“In leading a cultural change, you need to be able to chart a vision,” he went on, adding quickly, “all of this stuff has nothing to do with anything I learned in medical school — I’ve had to make a study of management and leadership to be successful in this job.”
For this issue, HCN talked at length with Keroack about his broad-ranging career in healthcare, and about what will be the next top line on his lengthy résumé.
On the Road
To say that Keroack has healthcare in his blood would be quite an understatement.
His father was a physician and his mother a nurse. He is one of six children, five of whom went on to become physicians.
Born in New Hampshire, he was 2 when his family relocated to Springfield. His father opened up a practice in the family home on Wilbraham Road, and some of Keroack’s earliest memories are of people coming to the house at all hours of the day and night and his father leaving on frequent house calls. The elder Keroack would later become part of one of the first full-time emergency-medicine groups at what was then Wesson Memorial Hospital before it merged with Springfield Hospital, creating Baystate Medical Center.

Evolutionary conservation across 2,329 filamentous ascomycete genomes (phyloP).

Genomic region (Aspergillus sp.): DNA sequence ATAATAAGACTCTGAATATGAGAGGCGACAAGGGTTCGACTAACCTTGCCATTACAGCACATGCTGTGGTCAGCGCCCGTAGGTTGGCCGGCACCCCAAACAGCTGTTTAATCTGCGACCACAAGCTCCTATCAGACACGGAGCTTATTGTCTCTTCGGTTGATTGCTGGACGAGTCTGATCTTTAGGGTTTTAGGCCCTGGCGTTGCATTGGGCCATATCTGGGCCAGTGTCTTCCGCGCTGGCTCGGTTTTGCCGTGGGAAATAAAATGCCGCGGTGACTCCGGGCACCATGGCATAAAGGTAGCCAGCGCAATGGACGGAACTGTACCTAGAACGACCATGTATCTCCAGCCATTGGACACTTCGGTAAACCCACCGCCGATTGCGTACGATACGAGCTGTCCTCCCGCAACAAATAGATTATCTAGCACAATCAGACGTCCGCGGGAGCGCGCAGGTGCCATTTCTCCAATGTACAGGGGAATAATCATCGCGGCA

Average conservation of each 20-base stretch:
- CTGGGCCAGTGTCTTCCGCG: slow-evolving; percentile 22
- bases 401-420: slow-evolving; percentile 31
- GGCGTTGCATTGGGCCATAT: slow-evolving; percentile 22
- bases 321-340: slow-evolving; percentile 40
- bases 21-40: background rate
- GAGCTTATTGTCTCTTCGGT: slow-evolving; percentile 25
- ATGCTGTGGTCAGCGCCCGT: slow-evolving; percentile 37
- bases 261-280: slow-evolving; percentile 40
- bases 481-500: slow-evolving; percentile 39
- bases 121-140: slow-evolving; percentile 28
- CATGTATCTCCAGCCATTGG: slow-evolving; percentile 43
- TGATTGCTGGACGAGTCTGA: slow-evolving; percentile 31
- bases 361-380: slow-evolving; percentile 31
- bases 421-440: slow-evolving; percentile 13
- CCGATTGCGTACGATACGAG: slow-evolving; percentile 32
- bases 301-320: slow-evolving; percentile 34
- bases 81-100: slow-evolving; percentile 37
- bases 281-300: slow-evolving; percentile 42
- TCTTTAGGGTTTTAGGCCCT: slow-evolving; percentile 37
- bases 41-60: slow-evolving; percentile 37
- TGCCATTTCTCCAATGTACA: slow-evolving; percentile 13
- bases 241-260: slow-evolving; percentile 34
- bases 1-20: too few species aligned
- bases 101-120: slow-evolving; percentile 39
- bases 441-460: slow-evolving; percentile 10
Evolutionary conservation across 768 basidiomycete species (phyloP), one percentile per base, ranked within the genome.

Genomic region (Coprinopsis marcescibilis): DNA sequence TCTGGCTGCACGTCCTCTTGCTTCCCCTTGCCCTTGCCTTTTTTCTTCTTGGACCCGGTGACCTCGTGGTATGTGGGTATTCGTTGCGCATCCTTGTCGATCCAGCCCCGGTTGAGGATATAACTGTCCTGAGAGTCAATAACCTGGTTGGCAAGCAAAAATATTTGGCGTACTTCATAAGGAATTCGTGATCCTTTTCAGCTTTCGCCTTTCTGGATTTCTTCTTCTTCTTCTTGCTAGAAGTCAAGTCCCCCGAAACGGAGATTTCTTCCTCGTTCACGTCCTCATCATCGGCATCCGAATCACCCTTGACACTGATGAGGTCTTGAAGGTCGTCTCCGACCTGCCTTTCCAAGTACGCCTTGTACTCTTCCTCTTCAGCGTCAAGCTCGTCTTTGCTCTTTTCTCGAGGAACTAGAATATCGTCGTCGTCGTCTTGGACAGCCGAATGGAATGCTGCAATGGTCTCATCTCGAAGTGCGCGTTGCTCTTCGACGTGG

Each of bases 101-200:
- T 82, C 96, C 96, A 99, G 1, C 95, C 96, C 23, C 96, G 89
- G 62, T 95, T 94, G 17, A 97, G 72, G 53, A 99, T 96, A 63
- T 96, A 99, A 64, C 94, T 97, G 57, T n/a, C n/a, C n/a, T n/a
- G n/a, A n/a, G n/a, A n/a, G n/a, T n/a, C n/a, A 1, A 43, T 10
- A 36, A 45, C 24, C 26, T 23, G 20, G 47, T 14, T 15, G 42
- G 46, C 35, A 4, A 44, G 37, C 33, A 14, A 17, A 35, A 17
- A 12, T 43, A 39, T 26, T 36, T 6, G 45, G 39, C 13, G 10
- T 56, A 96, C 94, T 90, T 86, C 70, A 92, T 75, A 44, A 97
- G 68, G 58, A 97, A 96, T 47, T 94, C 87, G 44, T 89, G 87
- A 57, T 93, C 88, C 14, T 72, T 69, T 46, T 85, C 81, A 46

Keroack attended Amherst College, where he focused on the sciences, and then Harvard Medical School. One of the highlights of that experience was being one of the first American medical students to study and work at the Albert Schweitzer Hospital in the West African nation of Gabon.
There, he worked in what he called tropical medicine, and subsequently “fell in love” with the specialty of infectious diseases.
“This was an interesting turning point in my life,” he told HCN. “The infectious-disease doctors were the great puzzle-solvers of medicine. They were some of the smartest people in the hospital; patients would have these mysterious illnesses, and they would call in the infectious-disease guys, and they would figure that they had some unusual infection or some unusual disease that caused a fever, and it was no infection at all.